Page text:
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Robert Treat Paine Papers, Volume 3

From Joseph Greenleaf
Greenleaf, Joseph RTP
Boston April 16. 1775 Dear Sr.,

It Seems wrong not to write to you tho’ I’ve recd. no answer to my last, perhaps ’tis Dr. Blanchard’s fault that I have not.

Our public affairs are not less perplex’d then when I wrote before. The Scene changes almost as often as the wind so that we hope & fear alternately. The general voice is still for a total evacuation of the town. but It cannot be effected without a miracle & yet it seems necessary.1

The news that was current yesterday morning you have in the inclosed paper. this In the afternoon a man of war arived hear from England with the terrible news of Seven regiments of troops, & dragoons & This morning another arived informing of the passing the act for further restraning the commerse of this Colony.2 How far providence may Suffer the infatuated Nation to go we know not, but the Justice of our cause should encourage us to persevere even to the end. For our encouragement we are informed that a Subscription for the sufferers in this is set a going in England which in one half hour arose to £1500 Sterlg. & in a few days got up to £3000. This is the Lords doing, & is, or should appear, marvelous in our eyes—tis a good omen. I am as undetermin’d about my own affairs as ever, & cannot act in this critical time without advice, for, I do not intend to be blamed for my conduct.

We are all as callm as can be expected in this trying time.

The provincial congress is adjourned to the tenth day of May next. Two regiments, the grenadiers & light infantry, with trunks & baggage, are preparing to embark this evening for Some Secret expeditions. We had need keep a good look out. ’Tis conjectured they are going to Falmouth to prevent Collins’s Ship from being destroyed, but all is uncertain.3


Please to remember us all to Sister & the children. I am Sr. yr. friend & brother,

Jos: Greenleaf

RC ; addressed: “For Robt. Treat Paine Esqr. att Taunton favr. Dr. Blanchard”; endorsed.


RTP had noted in his diary as early as Apr. 7 that “the Inhabitants of Boston began to move out of Town.” The main rush of refugees began after the Battle of Lexington. See below, letters to RTP from: Eunice Paine, May 9; Sally Cobb Paine, May 11; Joseph Greenleaf, May 12; and Abigail Paine Greenleaf, May 12.


The Boston Evening-Post of Apr. 10, 1775, reported: “The following we hear, is an exact list of the reinforcement intended for Boston: Three regiments of foot, one of dragoons, seven companies of marines, and a large train of artillery.”


Greenleaf reports preparations for what would become the battle of Lexington. RTP noted in his diary for Apr. 19: “heard that 1500 Kings Troops had Stole a march by night to Concord killd 6 men in their passage, & there burnt a store of Flour & burst 2 cannon & had fought on the retreat to Charlestown.” The next day’s entry indicates the level of local involvement—“a company of 100 men went from Taunton to Boston; minute men in Arms in all the Towns”—which continued with “Minute Men from all parts marching to Boston to oppose Gen. Gage” (Apr. 22).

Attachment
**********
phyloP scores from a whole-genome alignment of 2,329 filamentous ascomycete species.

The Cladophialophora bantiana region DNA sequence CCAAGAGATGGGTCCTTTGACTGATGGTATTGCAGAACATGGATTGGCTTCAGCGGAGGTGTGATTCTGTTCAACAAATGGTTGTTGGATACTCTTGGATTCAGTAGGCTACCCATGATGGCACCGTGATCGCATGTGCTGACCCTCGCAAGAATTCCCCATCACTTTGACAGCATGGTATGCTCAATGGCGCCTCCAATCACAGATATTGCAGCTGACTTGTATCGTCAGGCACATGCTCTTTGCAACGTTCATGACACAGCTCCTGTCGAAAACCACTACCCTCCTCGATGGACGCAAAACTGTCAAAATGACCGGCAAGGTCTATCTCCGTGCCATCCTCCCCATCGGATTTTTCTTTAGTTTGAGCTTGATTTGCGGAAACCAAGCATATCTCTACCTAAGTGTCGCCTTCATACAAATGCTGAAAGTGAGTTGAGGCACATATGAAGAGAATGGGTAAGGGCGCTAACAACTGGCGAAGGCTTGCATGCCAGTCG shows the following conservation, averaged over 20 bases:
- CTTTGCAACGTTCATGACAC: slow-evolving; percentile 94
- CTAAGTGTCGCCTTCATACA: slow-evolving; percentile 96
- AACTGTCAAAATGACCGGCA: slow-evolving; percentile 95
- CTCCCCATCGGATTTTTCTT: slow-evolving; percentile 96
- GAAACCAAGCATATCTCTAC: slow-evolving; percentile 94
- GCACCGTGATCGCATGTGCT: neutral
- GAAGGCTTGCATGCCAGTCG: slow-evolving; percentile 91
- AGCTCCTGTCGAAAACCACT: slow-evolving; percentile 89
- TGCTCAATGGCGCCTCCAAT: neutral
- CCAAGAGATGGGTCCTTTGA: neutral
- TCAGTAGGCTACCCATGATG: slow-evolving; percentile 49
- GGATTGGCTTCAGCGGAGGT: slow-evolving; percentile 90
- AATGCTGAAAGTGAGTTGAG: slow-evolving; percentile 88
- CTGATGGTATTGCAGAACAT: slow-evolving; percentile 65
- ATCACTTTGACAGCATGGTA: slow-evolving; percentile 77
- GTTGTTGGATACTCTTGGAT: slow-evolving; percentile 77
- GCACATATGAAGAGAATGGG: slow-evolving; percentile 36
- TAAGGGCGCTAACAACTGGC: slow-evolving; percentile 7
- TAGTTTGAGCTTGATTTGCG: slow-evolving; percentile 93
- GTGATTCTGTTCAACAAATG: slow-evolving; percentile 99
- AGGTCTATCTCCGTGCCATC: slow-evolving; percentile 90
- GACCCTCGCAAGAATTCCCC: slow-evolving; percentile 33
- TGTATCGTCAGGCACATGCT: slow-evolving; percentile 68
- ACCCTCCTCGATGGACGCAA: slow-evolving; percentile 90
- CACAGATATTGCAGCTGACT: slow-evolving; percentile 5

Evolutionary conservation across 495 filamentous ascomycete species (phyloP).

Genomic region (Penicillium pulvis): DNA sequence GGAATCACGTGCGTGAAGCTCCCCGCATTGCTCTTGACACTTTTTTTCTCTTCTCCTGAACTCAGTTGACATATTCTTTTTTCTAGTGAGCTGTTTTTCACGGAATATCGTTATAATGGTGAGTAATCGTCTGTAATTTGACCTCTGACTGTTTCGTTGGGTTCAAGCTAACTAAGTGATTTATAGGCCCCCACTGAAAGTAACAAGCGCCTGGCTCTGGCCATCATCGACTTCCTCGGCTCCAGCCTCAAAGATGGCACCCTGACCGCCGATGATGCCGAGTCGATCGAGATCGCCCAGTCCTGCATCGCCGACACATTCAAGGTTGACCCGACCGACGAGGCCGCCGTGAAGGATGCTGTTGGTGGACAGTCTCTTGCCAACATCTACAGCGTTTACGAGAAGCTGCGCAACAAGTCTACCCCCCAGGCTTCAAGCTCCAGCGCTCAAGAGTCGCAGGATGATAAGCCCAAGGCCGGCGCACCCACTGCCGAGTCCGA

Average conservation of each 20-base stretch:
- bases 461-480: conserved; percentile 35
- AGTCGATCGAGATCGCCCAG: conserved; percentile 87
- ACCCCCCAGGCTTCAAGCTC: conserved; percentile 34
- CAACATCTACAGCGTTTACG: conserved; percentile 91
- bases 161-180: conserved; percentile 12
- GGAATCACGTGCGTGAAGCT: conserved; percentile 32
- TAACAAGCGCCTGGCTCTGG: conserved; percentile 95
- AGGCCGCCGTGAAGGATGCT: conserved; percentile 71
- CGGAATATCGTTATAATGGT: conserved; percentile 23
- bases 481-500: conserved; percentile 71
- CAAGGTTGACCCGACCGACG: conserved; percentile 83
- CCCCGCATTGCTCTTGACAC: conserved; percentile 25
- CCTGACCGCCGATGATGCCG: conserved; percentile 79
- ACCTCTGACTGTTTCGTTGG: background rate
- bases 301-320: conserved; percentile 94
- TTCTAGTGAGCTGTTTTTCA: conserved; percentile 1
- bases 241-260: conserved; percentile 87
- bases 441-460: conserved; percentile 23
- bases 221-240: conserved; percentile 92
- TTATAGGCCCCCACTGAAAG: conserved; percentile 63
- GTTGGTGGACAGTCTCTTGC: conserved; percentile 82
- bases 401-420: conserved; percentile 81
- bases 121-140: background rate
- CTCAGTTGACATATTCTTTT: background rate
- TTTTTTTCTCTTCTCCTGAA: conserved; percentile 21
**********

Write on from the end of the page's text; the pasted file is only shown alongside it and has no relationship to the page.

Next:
From Thomas Cushing
Cushing, Thomas RTP
Roxbury, April. 17 1775 Sir,

Mr. Hancock & Mr. S. Adams have Concluded to go to Philadelphia togather by Springfeild Rhoad. Mr. J. Adams is undetermined, but if he goes thro Rhode Island will be at your house by Monday night or on Tuesday next. I shall go in a Sulky & as my Family is to reside at Providence I believe I shall be oblidged to go there to make Preparations for them, & design to be at your House on Monday night or Some time on Tuesday next When I hope to have the pleasure of your Company to Philadelphia. I would not have you wait longer than that time as Mr. Hancock & Mr. Adams design to sett out on Monday next & if I go your way shall be there be sure by Tuesday next. Pray send me line by the first oppertunity, whether you shall be able to sett out at that time.1 Your Humble Servant

Thomas Cushing

RC ; internal address: “Mr. Paine.”

44 1.

RTP left home to return to the Continental Congress on Apr. 22. As he noted in his diary for that day, “abt. 9 oClock set out from Taunton accompanied by Richd. Dean as a waiter & Capt. Dean of the Troop & 10 more Troopers fine weather. Stopt at Lanes in Newton, thence to Morris in Wrentham & dined, thence to Mendon quite dark. Found the Tavern full of soldiers from East Hartford, under Col. Pitkin. Wth. difficulty got lodging put up at Keiths Tavern.” Armed guards from various towns accompanied his progress through western Massachusetts to Connecticut. The Massachusetts delegation gathered at Hartford and from there progressed together. On May 5, RTP took time to stop in Norwalk, Conn., “to see Mr. Edward Arnold & saw his Museum a very large Collection of Birds, Insects, Fossills Beasts Fishes &c. wch. he has been 7 yrs collecting.” On May 6, they “Rode under the same escort to Kings Bridge there met by No. of Gentlemen from NYork din’d thence to NYork the last 7 miles under the Escort of a Grenadier & Ranging Company & 600 Militia & a vast Crowd of Gentlemen & People in Carriages, on Horse back & foot went to Francis Tavern.” Escorts continued through New Jersey, and on May 10 the party “proceeded to Philadelphia, met 5 miles out of Town by a Great No. of Gentlemen & military Companys, one of Riflemen escorted by music to City Tavern, dind at Mrs Yards where we put up. PM met in Congress at the State House, chief of the Members arrived. Chose a President Mr. Peyton Randolph & Secry. Charles Thomson.”